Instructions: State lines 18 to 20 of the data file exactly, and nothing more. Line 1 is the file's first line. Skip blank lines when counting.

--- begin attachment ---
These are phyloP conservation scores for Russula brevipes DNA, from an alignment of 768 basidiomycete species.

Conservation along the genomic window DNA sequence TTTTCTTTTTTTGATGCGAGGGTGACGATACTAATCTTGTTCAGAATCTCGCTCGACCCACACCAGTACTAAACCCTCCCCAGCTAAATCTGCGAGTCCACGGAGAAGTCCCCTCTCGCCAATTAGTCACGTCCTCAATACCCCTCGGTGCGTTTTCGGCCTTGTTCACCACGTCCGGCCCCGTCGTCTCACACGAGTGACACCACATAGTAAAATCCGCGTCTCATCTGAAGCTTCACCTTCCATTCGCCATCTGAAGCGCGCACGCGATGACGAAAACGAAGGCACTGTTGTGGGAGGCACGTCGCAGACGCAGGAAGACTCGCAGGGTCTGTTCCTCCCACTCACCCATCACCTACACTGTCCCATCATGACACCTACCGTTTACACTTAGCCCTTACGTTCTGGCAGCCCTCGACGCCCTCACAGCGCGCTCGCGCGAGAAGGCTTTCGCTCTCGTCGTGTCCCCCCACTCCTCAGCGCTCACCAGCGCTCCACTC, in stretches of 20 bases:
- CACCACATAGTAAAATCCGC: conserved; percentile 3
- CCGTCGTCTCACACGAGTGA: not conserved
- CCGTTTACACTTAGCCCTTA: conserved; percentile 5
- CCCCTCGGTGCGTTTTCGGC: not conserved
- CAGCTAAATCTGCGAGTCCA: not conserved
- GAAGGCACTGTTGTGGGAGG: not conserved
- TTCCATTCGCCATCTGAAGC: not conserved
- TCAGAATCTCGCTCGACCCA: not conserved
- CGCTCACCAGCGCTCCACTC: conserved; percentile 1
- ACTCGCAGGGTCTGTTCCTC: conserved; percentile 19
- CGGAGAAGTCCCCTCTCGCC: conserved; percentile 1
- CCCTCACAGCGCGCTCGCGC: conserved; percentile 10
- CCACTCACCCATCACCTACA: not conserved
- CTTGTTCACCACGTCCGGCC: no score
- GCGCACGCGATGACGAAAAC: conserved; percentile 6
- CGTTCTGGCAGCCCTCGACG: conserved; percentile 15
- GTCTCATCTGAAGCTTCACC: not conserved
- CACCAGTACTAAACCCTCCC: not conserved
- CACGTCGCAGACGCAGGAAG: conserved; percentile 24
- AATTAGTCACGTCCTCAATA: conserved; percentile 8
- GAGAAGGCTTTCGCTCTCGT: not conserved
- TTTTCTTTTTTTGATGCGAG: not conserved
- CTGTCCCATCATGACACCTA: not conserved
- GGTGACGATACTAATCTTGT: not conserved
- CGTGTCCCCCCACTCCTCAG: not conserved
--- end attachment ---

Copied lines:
- CGTTCTGGCAGCCCTCGACG: conserved; percentile 15
- GTCTCATCTGAAGCTTCACC: not conserved
- CACCAGTACTAAACCCTCCC: not conserved